Elizabeth is seeking answers to questions about the complexity, diversity, and ecological roles of color in animals. "Researching color gives us basic insight into how organisms balance multiple selection pressures on traits, and how diversity in these traits is maintained in nature." To date, she has conducted two major field experiments on swallowtail caterpillars to answer some of these questions. In both, she used "hand-painted clay caterpillars to measure how multiple factors shape the effectiveness of defensive color patterns" and found that "as larvae age, they outgrow their ability to look convincingly like bird feces to predators" and must adopt different strategies. In future studies, she plans to "experimentally manipulate the color of live larvae and measure aspects of thermal performance, predation, and immune functioning in response" in an effort to understand how climate change "can have complex downstream effects on ecological traits and systems."
She is also an award-winning poet and has written "PhD Research or Arts and Crafts Hour . . . Why Not Both?" for The Ethnogram blog.
One of her professors notes her skill in teaching an art-science fusion course and calls her "fearless in learning new things and very skilled in integrating information."
Maria-Fátima Santos, UC Berkeley, Sociology (Gilliland Award)
Maria-Fátima's dissertation, "Brazil's Public Defenders at Work: Representing the Poor in the Shadow of Hyperincarceration," examines "how public defenders' performance of their formal legal function is influenced by social, legal, and institutional context." The public defender, a new legal profession in Brazil, is a key feature of reforms currently sweeping across Latin America. "Brazil's return to electoral democracy in the 1980s was accompanied by an unprecedented incarceration boom. Today, the country incarcerates the third largest population globally." Public defenders are a "key cog in the criminal justice machinery," translating law into action. This dissertation provides "unprecedented empirical evidence on the everyday work of Brazil's public defenders and the broader ensemble of activities and relationships that comprise the criminal justice 'system.'"
In support of her application, professors note her "impressive record of research, teaching, mentorship, and public service."
As a social scientist entering the medical field, Hope is seeking to "bridge the gap between scholarship and frontline systems change, applying academic rigor to designing, implementing, and evaluating interventions in the clinical space." After studying pain management for trauma patients with limited English proficiency and examining the impact of patient language in hospitalized trauma patients, she and her team "created a multidisciplinary group . . . to address these disparities by standardizing prescribing across the hospital." At the UCSF Acute Care Innovation Center, she "led the development and implementation of a novel, open-access, comprehensive clinical information hub" [computerized] that can be rapidly updated to incorporate real-time information. This was especially useful during the most recent COVID-19 pandemic.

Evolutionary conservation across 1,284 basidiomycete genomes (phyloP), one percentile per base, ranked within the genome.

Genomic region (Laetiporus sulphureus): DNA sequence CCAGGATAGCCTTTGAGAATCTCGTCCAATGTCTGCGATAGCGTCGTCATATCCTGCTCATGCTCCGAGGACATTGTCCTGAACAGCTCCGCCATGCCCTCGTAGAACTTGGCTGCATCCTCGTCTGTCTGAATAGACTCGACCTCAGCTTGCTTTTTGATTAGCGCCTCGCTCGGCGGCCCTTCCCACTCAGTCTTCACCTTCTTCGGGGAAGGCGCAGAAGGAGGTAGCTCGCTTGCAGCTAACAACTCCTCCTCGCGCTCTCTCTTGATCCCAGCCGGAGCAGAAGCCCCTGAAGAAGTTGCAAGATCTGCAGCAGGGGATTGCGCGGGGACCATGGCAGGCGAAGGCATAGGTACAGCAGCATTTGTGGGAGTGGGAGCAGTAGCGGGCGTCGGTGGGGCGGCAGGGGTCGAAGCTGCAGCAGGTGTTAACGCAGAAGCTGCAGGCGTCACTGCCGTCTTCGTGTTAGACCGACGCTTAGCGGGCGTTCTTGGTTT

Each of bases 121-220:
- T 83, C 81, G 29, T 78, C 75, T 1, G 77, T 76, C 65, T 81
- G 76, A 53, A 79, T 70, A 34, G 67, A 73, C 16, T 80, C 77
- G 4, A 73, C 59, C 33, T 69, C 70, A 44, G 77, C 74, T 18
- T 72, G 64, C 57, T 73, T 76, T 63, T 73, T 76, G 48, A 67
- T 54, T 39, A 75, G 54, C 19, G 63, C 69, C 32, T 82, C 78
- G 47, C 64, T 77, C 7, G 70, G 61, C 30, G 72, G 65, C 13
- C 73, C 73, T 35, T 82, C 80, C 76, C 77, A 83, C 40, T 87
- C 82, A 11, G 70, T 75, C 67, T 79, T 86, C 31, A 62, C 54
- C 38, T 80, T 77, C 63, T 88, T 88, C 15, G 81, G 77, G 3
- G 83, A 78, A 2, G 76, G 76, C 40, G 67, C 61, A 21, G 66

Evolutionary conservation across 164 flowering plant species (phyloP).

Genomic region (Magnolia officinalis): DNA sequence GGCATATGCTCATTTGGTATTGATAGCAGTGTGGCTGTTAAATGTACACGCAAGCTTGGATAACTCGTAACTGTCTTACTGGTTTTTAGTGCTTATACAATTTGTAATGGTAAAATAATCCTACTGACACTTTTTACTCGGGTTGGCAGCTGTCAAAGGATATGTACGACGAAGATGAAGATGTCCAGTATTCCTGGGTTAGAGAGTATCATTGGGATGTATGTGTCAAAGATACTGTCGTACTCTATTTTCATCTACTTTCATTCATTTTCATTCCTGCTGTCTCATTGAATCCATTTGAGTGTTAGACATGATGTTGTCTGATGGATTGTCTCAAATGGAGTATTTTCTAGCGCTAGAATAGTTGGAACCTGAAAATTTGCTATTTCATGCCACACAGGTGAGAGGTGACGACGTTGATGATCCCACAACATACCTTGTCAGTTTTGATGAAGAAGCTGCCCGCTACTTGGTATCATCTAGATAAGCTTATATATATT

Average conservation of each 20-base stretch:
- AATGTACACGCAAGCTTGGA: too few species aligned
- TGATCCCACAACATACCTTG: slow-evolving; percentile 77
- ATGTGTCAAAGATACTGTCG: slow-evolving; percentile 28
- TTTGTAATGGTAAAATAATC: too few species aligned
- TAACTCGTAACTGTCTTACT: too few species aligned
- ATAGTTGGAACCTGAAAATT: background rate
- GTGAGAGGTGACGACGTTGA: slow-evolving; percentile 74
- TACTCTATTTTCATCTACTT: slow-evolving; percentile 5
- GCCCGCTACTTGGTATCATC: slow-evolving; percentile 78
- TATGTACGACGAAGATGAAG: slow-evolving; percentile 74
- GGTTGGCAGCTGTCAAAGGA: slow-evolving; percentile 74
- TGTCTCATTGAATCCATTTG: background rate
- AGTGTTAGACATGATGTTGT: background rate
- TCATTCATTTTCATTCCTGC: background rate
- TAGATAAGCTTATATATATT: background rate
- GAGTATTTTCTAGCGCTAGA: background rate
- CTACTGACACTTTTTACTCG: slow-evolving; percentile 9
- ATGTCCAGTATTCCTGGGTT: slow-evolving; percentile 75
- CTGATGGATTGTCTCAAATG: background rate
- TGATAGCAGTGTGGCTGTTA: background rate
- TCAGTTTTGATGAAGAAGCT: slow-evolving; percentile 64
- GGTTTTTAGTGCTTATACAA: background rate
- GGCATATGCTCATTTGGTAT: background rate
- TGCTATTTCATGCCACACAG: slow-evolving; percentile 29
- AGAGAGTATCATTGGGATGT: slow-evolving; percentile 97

She also captained the Harvard University Women's Rugby team and "advocated for collegiate women's rugby expansion in the Harvard Athletic Department and the NCAA."
Her professors write that she "embodies service through academic scholarship" and is "an extremely productive and innovative student-leader."
In her dissertation, Vannessa examines "racial capitalism." The dissertation focuses on the city of Atlanta, "a leader in a new class of up-and-coming global cities." She argues that "not only are Atlanta's successes and struggles representative of how cities adapted to globalization, but the city became a direct model for municipal governments in the U.S. and around the world after successfully hosting the 1996 Centennial Olympic Games." Furthermore, the dissertation challenges the common belief that "more diverse leadership will bring an end to inequality. Atlanta is a majority black city and has enjoyed black municipal leadership since the end of Jim Crow. Despite these accomplishments, Atlanta remains one of the most racially, environmentally, and economically unequal cities in the nation. The city used eminent domain to "confiscate private property . . . for 'public use'" that often "barred entry for African Americans and other people of color." The city's continued struggles reveal that simply achieving greater representation in government cannot solve systemic inequalities."
Professors noted her "intuitive sense of the craft of historical study" and called her "whip smart [and] intellectually generous."
Sarah Wilker, Stanford University, Classics (Archaeology). YouTube Video: https://youtu.be/rBfSgubo0a0
Sarah is studying Mediterranean markets from the late Classical to the early Hellenistic era in the southeast Aegean. In her research she is using material evidence--especially wine vessels--not just historical records. She is looking for the social connections that played out in market mechanisms. What sort of "glue" held social connections together? The dissertation argues that "formal interaction modeling provides a glimpse into this behavior and . . . traces the origins of formal network approaches in archaeological research." Sarah has "strong interests in digital humanities" because she believes that "they can increase student engagement with the past and make the ancient world accessible across educational contexts" and show the importance of liberal arts and sciences.
As one professor noted, "Our libraries are packed with books filled with basic data. Studies that build on this information," as Sarah's study does, "are much less common." Her project reveals the people behind the historical and political moment.
Madeline Wyse, UC Berkeley, Middle Eastern Languages & Cultures. YouTube Video: https://youtu.be/2DZ1RdYXfgI
In "Reverent Irreverence: Retelling the Tales of the Bible and Qur'an," Madeline "brings together Rabbinic and Islamic interpretations and rewritings of Biblical and Quranic stories, not for the sake of determining origins and lines of transmission, but to characterize spaces of complex bilateral circulation." She seeks to trace "the continuous thread of comic critique in early Islamic and Islamic-era Rabbinic interpretive literatures." Also, "One of the hallmark characteristics of Rabbinic and Islamic exegetical works is that every verse of scripture will be followed by a large number of different, sometimes conflicting, interpretations. . . . Building an appreciation and appetite for ambiguity and complexity are . . . at the core of my work." Students, she notes, are often by turns "shocked, challenged and delighted by the persistent diversity and debate within what they are used to thinking of as fixed religions, as well as the blurriness of the lines between supposedly distinct religions."
A member of her committee calls her "philologically meticulous, philosophically keen, and historically sensitive."
The Scholarship Committee: Jeff Fenton, Lynne Fovinci, Judith Hardardt, Jean James, Joanne Sandstrom (Chair)